Circular Differential Scattering of Single Chiral Self-Assembled Gold Nanorod Dimers
Circular dichroism spectroscopy is essential for structural characterization of proteins and chiral nanomaterials. Chiral structures from plasmonic materials have extraordinary strong circular dichroism effects compared to their molecular counterparts. While being extensively investigated, the comprehensive account of circular dichroism effects consistent with other plasmonic phenomena is still missing. Here we investigated the circular differential scattering of a simple chiral plasmonic system, a twisted side-by-side Au nanorod dimer, using single-particle circular dichroism spectroscopy complimented with electromagnetic simulations. This approach enabled us to quantify the effects of structural symmetry breaking, namely, size-mismatch between the constituent Au nanorods and large twist angles on the resulting circular differential scattering spectrum. Our results demonstrate that, if only scattering is considered as measured by dark-field spectroscopy, a homodimer of Au nanorods with similar sizes produces a circular differential scattering line shape that is different from the bisignate response of the corresponding conventional CD spectrum, which measures extinction, that is, the sum of scattering and absorption. On the other hand, symmetry breaking in a heterodimer with Au nanorods with different sizes yields a bisignate circular differential scattering line shape. In addition, we provide a general method for correcting linear dichroism artifacts arising from slightly elliptically polarized light in a typical dark-field microscope, as is necessary especially when measuring highly anisotropic nanostructures, such as side-by-side nanorods. This work lays the foundation for understanding absorption and scattering contributions to the CD line shape of single chiroplasmonic nanostructures free from ensemble-averaging, especially important for self-assembled chiral nanostructures that usually exist as both enantiomers.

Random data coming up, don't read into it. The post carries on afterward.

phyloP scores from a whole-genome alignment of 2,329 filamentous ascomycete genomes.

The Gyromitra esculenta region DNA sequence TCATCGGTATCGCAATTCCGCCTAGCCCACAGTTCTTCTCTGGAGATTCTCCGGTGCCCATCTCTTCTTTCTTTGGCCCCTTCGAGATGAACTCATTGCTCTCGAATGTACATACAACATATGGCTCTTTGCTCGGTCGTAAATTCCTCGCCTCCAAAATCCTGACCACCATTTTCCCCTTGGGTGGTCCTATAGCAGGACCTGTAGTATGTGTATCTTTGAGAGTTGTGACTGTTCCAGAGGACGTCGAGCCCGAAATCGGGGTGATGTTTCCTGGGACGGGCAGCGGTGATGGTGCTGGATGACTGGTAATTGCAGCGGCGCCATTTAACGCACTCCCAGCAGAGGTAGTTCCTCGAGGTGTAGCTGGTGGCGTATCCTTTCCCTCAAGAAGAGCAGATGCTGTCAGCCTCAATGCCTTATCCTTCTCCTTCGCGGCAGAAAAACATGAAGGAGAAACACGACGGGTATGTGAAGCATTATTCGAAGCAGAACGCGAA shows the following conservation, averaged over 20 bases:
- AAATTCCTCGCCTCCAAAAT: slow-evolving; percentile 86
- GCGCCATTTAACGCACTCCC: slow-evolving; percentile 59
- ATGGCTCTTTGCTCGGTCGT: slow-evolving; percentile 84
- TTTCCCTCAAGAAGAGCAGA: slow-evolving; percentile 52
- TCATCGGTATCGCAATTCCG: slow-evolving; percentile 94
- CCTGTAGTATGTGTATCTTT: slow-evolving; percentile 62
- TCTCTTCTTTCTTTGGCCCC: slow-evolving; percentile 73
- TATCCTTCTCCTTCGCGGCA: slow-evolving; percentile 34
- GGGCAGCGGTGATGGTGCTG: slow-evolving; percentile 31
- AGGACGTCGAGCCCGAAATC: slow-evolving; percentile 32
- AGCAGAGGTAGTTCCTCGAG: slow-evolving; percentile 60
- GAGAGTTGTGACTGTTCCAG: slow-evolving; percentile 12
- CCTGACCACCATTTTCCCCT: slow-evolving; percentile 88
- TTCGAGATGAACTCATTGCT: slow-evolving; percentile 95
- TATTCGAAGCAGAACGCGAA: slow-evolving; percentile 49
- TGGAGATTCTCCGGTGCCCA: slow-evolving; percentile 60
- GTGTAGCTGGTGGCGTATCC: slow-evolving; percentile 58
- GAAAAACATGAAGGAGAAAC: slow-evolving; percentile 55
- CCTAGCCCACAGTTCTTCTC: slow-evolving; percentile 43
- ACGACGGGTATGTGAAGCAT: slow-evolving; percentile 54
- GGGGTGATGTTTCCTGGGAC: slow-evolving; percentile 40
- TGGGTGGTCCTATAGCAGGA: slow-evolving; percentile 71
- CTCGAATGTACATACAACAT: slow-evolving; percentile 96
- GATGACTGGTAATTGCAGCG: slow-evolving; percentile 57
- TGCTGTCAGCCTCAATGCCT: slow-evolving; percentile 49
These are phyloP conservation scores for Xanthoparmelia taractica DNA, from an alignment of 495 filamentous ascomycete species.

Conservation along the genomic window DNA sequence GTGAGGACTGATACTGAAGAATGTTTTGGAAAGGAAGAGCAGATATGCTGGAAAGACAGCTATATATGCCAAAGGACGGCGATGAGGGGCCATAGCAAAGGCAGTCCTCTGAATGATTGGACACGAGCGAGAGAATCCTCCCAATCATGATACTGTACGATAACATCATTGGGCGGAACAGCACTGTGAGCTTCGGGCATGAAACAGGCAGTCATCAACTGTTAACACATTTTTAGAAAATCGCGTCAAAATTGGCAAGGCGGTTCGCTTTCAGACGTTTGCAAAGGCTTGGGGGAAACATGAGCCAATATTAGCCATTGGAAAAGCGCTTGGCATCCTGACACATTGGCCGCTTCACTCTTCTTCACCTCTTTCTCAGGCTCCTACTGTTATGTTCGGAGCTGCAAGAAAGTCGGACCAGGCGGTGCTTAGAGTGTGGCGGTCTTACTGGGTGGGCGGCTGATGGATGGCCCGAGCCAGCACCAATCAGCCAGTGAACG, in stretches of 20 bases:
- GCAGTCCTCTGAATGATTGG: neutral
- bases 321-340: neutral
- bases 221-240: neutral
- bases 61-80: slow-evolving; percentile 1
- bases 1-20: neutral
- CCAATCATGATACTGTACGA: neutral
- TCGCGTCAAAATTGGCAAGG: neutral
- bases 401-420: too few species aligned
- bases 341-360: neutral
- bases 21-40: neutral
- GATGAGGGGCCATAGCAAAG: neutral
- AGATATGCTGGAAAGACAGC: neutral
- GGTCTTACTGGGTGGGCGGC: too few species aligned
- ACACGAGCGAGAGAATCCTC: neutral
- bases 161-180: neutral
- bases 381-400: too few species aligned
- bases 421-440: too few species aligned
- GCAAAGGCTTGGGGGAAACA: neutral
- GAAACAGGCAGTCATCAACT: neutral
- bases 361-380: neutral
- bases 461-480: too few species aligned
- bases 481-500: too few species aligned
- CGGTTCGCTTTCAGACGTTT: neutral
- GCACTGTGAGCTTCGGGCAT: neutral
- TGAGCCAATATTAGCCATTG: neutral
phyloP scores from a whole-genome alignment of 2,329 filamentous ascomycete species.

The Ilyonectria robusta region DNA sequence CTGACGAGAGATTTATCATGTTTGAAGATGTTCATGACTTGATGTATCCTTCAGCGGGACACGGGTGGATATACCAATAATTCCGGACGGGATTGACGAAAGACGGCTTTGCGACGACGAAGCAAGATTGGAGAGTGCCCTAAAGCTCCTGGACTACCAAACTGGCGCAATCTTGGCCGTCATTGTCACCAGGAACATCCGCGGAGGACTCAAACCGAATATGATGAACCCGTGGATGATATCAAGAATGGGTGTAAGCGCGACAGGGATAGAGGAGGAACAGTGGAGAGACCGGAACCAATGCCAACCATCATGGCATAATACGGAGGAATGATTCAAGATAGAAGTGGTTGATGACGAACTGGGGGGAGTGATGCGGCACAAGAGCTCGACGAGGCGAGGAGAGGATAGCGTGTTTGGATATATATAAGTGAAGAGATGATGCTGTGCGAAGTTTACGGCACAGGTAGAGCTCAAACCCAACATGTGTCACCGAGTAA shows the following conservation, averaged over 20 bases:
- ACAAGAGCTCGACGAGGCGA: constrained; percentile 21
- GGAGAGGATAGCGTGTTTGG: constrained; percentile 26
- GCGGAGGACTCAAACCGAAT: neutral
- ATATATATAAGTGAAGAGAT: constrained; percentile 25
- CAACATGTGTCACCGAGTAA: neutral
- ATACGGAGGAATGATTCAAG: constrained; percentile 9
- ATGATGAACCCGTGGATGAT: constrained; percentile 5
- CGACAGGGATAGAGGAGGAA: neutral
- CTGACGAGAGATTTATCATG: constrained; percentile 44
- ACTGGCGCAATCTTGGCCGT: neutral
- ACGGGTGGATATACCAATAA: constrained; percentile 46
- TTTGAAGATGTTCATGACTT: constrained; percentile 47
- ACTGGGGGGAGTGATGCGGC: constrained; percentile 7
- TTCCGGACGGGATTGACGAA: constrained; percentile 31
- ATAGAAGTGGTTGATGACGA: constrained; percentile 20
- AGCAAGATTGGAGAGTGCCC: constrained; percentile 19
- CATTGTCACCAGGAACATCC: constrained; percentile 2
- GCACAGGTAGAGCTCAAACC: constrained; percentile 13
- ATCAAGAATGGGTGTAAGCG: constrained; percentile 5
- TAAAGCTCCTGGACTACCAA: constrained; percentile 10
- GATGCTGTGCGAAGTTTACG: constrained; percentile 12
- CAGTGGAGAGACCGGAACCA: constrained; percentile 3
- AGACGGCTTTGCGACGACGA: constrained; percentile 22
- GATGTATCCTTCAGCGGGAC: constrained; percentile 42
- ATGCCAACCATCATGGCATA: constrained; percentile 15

chirality; nanoparticle; surface plasmon; self-assembly; single-particle spectroscopy